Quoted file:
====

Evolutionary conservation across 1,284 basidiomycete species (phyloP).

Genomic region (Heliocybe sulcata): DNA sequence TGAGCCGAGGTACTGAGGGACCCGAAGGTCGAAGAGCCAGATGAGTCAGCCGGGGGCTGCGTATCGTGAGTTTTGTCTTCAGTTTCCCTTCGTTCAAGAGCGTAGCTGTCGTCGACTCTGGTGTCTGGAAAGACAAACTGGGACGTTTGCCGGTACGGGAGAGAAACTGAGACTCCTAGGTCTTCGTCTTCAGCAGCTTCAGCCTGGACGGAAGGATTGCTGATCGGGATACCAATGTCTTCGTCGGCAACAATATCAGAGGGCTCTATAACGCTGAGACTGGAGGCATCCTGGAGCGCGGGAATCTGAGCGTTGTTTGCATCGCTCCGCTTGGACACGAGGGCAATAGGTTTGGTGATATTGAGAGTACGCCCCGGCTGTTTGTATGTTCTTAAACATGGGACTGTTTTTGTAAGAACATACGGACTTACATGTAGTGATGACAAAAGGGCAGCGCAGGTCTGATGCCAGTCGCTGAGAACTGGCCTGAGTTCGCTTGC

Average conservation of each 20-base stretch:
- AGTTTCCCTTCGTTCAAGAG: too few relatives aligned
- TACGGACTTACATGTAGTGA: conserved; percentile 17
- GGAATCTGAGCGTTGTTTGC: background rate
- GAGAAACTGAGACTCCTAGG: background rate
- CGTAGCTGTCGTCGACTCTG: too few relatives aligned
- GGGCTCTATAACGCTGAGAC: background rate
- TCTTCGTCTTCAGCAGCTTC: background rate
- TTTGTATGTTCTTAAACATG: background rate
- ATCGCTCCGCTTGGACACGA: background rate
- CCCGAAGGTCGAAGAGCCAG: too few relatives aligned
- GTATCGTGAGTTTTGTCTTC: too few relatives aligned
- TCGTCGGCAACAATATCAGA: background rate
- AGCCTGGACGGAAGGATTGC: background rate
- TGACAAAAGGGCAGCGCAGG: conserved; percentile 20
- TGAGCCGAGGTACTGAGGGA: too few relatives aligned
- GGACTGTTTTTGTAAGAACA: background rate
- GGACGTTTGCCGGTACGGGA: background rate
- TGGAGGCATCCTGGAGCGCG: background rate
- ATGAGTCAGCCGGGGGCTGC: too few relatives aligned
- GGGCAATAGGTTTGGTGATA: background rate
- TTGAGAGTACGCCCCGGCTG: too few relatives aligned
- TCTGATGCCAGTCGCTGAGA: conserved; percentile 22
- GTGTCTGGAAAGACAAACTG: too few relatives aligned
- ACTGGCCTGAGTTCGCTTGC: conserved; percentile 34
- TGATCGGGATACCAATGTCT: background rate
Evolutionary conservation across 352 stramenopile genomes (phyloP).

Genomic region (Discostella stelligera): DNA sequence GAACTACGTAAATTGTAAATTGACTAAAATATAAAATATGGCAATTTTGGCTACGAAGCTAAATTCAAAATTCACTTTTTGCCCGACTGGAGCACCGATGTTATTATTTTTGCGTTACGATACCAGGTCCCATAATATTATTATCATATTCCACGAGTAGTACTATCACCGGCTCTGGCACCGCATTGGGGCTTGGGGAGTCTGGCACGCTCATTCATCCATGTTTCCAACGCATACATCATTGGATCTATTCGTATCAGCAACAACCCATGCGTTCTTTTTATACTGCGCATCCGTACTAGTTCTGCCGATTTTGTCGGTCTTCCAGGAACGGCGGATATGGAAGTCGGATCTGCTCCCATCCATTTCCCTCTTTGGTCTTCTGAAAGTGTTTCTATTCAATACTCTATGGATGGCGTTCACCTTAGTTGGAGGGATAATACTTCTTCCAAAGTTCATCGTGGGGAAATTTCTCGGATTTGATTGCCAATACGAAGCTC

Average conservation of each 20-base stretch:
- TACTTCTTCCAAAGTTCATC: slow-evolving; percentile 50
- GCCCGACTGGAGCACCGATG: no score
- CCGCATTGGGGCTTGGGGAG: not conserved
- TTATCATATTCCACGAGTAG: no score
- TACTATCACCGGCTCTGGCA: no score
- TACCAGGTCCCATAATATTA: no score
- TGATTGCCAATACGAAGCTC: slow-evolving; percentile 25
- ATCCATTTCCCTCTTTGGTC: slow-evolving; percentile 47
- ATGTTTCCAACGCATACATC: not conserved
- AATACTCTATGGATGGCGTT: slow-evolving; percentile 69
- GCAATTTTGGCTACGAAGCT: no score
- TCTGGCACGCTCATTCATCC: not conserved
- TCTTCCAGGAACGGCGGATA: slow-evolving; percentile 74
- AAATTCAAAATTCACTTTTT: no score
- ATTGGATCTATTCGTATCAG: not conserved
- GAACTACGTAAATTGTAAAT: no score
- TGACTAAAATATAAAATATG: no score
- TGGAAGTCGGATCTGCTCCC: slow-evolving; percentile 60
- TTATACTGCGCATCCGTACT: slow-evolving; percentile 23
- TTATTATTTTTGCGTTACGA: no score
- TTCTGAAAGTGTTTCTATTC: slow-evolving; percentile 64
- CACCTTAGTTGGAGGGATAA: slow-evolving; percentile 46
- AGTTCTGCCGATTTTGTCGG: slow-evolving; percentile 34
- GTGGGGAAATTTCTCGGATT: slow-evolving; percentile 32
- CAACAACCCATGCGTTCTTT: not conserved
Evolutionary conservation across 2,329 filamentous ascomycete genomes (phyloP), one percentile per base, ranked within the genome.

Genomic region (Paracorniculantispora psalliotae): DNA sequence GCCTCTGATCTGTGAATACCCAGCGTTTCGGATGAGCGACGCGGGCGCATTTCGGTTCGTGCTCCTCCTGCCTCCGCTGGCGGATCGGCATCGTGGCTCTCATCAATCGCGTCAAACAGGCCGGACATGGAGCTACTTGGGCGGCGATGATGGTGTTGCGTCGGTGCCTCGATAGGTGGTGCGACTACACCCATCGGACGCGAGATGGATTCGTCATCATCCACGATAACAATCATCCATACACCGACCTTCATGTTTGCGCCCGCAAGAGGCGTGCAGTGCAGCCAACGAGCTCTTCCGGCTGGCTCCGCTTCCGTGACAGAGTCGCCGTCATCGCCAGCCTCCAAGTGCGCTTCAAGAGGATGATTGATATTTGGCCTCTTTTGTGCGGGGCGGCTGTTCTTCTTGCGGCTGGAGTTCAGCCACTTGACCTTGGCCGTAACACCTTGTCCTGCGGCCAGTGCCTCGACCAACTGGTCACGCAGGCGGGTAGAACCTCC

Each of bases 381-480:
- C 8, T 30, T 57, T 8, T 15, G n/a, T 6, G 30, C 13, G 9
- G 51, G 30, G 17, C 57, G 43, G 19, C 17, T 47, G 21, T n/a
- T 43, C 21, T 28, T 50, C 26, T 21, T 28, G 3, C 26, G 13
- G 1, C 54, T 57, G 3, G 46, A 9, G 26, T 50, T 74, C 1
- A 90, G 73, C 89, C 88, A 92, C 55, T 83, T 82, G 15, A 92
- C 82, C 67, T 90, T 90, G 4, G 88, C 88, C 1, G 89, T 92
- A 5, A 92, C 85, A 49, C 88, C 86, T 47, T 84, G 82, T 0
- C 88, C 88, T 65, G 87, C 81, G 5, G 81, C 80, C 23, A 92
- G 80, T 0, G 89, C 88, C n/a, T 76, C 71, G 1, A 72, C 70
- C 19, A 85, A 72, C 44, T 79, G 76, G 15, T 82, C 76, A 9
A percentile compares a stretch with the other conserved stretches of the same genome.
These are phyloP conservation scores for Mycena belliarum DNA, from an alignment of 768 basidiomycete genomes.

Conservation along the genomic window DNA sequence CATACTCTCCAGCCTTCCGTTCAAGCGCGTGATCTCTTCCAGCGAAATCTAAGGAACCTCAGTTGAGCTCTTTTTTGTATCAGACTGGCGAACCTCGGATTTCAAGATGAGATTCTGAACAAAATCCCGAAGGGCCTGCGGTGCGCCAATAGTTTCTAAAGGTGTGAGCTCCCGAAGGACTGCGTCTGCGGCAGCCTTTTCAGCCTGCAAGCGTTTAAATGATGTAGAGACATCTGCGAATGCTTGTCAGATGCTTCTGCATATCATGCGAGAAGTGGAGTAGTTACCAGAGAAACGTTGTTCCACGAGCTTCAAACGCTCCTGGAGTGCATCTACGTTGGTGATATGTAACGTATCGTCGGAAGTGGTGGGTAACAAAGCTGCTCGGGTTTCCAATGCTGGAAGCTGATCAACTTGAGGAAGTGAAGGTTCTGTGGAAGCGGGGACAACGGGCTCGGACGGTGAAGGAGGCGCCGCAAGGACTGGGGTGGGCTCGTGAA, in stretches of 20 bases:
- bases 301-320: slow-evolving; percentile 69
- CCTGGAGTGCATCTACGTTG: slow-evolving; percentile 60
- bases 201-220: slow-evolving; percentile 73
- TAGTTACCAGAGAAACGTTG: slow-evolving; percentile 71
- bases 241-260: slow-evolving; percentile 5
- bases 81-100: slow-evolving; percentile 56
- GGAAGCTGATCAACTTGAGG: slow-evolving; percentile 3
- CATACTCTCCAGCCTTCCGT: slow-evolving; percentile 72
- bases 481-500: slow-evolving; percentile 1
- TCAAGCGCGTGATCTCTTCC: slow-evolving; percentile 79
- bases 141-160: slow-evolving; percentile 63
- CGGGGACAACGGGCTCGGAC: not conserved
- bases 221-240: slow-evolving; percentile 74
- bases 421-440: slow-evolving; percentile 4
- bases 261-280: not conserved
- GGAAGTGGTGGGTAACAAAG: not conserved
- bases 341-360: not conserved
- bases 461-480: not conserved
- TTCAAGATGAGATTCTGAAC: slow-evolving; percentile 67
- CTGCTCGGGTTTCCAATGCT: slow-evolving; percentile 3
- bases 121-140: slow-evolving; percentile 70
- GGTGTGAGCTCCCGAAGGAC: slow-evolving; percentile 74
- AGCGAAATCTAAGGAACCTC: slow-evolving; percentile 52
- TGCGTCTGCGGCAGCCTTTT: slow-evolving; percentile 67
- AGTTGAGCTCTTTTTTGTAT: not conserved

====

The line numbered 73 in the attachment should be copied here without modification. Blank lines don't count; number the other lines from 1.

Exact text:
- bases 301-320: slow-evolving; percentile 69